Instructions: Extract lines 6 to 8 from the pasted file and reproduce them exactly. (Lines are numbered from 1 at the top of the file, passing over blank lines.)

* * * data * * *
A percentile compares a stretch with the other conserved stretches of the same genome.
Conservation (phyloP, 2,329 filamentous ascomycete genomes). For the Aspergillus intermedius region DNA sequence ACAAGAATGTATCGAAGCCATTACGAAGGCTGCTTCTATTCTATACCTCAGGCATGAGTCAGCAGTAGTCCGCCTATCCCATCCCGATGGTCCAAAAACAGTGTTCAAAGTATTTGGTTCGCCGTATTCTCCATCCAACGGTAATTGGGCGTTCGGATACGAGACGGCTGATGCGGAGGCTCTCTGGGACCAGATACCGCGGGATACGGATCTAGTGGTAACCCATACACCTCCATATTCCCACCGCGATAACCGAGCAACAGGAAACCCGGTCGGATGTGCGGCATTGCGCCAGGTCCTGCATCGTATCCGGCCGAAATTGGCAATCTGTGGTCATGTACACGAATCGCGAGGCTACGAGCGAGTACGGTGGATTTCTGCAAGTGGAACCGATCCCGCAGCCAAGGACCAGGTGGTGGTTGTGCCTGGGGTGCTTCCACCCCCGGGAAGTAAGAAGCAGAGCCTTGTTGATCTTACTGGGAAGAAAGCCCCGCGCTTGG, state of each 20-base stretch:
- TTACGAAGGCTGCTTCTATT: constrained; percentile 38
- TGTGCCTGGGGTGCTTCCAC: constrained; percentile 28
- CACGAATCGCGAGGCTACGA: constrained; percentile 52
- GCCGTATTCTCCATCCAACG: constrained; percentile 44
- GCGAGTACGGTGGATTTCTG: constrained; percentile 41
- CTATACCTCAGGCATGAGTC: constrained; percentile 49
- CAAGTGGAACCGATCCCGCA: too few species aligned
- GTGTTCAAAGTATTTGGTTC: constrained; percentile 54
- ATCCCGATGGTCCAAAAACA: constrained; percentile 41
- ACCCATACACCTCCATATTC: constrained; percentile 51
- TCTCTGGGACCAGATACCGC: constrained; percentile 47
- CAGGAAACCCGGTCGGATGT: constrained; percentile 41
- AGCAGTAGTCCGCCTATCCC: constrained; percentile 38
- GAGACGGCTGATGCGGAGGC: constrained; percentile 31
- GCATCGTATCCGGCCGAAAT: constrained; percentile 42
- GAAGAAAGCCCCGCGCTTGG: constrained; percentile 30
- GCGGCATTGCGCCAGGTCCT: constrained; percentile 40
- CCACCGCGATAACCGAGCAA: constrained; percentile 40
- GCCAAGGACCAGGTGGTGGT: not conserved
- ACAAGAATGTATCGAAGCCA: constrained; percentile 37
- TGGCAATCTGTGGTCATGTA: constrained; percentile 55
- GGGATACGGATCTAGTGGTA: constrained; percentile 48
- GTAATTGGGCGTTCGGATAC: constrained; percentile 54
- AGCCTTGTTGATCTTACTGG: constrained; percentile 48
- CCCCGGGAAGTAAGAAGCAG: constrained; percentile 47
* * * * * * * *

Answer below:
- GCCGTATTCTCCATCCAACG: constrained; percentile 44
- GCGAGTACGGTGGATTTCTG: constrained; percentile 41
- CTATACCTCAGGCATGAGTC: constrained; percentile 49